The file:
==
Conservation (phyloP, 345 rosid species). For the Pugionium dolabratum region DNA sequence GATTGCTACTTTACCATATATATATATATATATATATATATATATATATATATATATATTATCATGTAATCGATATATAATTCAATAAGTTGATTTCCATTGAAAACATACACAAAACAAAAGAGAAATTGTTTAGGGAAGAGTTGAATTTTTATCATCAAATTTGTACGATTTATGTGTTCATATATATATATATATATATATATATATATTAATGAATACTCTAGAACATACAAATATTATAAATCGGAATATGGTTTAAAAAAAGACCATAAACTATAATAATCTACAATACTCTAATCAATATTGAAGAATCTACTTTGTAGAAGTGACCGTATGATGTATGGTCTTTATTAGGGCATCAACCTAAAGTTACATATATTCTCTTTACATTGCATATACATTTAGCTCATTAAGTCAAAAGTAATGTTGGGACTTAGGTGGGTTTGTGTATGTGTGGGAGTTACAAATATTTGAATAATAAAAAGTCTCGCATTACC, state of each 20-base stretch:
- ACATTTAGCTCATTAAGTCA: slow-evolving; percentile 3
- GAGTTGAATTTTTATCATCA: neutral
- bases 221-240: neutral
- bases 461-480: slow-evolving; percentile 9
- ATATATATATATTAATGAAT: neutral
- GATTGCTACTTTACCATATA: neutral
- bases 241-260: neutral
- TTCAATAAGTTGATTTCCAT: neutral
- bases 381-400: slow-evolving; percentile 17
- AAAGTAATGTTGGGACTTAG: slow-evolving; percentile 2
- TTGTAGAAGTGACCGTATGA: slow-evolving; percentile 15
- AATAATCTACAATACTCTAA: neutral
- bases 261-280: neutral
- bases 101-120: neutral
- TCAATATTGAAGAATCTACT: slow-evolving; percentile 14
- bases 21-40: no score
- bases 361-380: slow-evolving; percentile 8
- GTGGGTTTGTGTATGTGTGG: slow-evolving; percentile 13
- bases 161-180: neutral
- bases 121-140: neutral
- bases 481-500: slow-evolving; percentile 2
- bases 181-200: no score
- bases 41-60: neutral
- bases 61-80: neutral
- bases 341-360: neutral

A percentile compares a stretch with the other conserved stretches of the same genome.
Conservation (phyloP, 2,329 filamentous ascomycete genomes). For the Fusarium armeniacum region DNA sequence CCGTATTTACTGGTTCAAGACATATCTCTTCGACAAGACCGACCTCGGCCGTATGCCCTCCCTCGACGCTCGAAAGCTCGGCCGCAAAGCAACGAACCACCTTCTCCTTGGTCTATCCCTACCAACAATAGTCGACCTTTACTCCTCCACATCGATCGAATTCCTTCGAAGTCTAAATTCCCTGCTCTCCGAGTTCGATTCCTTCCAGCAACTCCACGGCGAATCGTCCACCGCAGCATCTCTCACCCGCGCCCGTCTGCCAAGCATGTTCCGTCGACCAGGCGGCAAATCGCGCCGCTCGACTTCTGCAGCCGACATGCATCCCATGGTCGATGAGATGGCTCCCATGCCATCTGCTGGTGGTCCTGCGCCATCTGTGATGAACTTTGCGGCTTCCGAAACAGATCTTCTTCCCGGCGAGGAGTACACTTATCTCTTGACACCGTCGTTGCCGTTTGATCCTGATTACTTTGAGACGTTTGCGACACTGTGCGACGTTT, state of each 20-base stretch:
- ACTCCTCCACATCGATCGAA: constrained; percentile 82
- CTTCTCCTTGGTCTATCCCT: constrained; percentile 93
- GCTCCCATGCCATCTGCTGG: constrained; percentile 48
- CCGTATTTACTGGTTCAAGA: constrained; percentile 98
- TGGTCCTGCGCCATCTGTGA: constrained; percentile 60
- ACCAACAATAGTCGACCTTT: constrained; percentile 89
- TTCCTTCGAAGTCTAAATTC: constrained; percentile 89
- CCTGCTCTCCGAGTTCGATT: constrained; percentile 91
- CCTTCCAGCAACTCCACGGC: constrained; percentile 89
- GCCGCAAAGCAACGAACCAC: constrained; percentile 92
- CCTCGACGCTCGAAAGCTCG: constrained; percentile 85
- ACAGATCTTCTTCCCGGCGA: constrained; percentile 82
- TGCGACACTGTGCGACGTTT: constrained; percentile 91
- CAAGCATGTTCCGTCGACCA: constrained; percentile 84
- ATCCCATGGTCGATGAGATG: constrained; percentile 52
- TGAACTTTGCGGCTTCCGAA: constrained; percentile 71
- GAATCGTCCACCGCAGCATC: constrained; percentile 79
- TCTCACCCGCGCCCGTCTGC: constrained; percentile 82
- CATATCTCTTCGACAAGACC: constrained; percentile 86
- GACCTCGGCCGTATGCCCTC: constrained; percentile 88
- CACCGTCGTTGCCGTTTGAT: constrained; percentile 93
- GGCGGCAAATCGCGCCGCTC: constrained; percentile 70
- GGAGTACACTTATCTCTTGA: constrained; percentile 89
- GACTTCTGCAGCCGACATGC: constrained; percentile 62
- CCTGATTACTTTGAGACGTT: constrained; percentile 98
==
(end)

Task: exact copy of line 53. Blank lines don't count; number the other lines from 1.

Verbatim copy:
- CCTGATTACTTTGAGACGTT: constrained; percentile 98